This tiny motion-sensing device has been designed to save firefighters’ lives

Firefighters do one of the most dangerous jobs in the World, where they risk their lives and often go into an environment that is dark, and smoke-filled. To make a difference in such situations, an international team of scientists have developed a new motion-powered wearable sensor.

The size of this device is of a small battery and is made up of a new carbon aerogel nano-composite. The material used in this inexpensive device is fireproof and can withstand extreme temperature of at least 300 degree Celsius (572 degrees Fahrenheit). Another interesting feature of this device is that it serves as a triboelectric generator which harvests electricity from friction produced by the movement of the wearer. It can lead up to 80 V, and a current density up to 25 µA/m2.

It can either be worn on the arm of the jacket or at the sole of a boot, thus keep producing the electric current. The crew members can know about the location of the wearer with the help of a nanoantenna that comes built-in with the device. If their team member stopped moving for an extended period or become incapacitated, then the device will not produce current, and would also cause the signal to cease. It would let the crew outside the burning structure know that their help is required inside.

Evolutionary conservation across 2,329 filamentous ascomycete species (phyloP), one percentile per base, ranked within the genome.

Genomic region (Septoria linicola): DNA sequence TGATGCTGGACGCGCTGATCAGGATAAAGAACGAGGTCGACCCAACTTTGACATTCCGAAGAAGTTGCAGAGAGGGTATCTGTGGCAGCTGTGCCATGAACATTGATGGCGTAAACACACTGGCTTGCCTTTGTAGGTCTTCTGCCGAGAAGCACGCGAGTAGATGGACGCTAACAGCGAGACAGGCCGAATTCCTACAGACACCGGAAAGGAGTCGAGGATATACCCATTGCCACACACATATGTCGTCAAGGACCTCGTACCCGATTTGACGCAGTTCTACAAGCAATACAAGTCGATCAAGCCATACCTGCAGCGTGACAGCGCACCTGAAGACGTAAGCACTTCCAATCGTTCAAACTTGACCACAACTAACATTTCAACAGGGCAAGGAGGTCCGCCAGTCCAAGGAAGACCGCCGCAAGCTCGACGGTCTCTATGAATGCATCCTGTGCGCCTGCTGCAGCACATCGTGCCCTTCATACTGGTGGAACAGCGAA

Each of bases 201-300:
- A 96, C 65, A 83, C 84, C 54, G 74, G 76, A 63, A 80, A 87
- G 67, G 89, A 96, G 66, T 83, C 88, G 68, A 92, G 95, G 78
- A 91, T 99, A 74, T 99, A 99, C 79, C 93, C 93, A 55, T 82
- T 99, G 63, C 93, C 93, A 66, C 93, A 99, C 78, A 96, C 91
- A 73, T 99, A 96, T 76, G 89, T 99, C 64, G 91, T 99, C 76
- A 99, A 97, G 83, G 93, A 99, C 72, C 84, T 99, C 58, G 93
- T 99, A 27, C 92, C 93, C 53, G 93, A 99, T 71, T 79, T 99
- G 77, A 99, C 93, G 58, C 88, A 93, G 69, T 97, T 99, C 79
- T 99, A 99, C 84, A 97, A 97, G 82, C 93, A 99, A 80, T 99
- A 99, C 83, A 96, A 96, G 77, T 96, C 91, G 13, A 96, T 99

Motion Sensing Device for Firefighters
Photo by Dan Kim.

According to Ravi Selvaganapathy, a McMaster University’s Professor who is overseeing this project said that the location of the firefighter could be accurately predicted using triangulation in which many receivers are positioned around a building. A research paper is also published in the Journal Nano Energy. It involves scientists from McMaster University, UCLA and the University of Chemistry and Technology Prague as well.

Along with the firefighting, the applications of this device can be in oil drilling, self-extinguishing clothing, and also in places where working in extreme temperature environments with flammable and combustible materials is required.

Source: McMaster University (via: New Atlas)

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